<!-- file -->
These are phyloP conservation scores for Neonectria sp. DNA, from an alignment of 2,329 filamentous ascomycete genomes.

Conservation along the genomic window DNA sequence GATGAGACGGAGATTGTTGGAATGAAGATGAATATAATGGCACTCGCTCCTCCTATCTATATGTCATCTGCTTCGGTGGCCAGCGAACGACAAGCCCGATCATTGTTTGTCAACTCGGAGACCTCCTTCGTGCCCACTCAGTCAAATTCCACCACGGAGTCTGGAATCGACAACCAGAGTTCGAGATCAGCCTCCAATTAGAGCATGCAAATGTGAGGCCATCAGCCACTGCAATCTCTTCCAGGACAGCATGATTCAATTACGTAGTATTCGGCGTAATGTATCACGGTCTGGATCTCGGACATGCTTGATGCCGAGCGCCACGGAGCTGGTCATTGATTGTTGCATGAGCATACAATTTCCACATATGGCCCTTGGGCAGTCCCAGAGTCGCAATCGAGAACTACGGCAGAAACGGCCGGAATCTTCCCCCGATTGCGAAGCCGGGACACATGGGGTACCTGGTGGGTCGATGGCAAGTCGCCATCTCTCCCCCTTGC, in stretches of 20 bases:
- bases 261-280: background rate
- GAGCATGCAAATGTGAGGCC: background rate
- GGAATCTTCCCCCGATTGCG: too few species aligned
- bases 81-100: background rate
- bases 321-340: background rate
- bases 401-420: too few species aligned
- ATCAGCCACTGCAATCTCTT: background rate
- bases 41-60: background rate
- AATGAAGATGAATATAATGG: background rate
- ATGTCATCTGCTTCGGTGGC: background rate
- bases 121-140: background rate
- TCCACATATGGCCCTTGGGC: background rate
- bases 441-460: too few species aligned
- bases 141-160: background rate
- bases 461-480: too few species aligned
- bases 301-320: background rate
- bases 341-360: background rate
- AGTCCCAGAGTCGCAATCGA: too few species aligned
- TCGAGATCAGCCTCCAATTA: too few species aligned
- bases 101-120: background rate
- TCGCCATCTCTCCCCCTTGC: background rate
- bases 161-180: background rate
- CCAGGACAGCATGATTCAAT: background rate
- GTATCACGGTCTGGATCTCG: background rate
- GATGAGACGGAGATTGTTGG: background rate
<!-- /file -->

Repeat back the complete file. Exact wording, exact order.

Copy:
These are phyloP conservation scores for Neonectria sp. DNA, from an alignment of 2,329 filamentous ascomycete genomes.

Conservation along the genomic window DNA sequence GATGAGACGGAGATTGTTGGAATGAAGATGAATATAATGGCACTCGCTCCTCCTATCTATATGTCATCTGCTTCGGTGGCCAGCGAACGACAAGCCCGATCATTGTTTGTCAACTCGGAGACCTCCTTCGTGCCCACTCAGTCAAATTCCACCACGGAGTCTGGAATCGACAACCAGAGTTCGAGATCAGCCTCCAATTAGAGCATGCAAATGTGAGGCCATCAGCCACTGCAATCTCTTCCAGGACAGCATGATTCAATTACGTAGTATTCGGCGTAATGTATCACGGTCTGGATCTCGGACATGCTTGATGCCGAGCGCCACGGAGCTGGTCATTGATTGTTGCATGAGCATACAATTTCCACATATGGCCCTTGGGCAGTCCCAGAGTCGCAATCGAGAACTACGGCAGAAACGGCCGGAATCTTCCCCCGATTGCGAAGCCGGGACACATGGGGTACCTGGTGGGTCGATGGCAAGTCGCCATCTCTCCCCCTTGC, in stretches of 20 bases:
- bases 261-280: background rate
- GAGCATGCAAATGTGAGGCC: background rate
- GGAATCTTCCCCCGATTGCG: too few species aligned
- bases 81-100: background rate
- bases 321-340: background rate
- bases 401-420: too few species aligned
- ATCAGCCACTGCAATCTCTT: background rate
- bases 41-60: background rate
- AATGAAGATGAATATAATGG: background rate
- ATGTCATCTGCTTCGGTGGC: background rate
- bases 121-140: background rate
- TCCACATATGGCCCTTGGGC: background rate
- bases 441-460: too few species aligned
- bases 141-160: background rate
- bases 461-480: too few species aligned
- bases 301-320: background rate
- bases 341-360: background rate
- AGTCCCAGAGTCGCAATCGA: too few species aligned
- TCGAGATCAGCCTCCAATTA: too few species aligned
- bases 101-120: background rate
- TCGCCATCTCTCCCCCTTGC: background rate
- bases 161-180: background rate
- CCAGGACAGCATGATTCAAT: background rate
- GTATCACGGTCTGGATCTCG: background rate
- GATGAGACGGAGATTGTTGG: background rate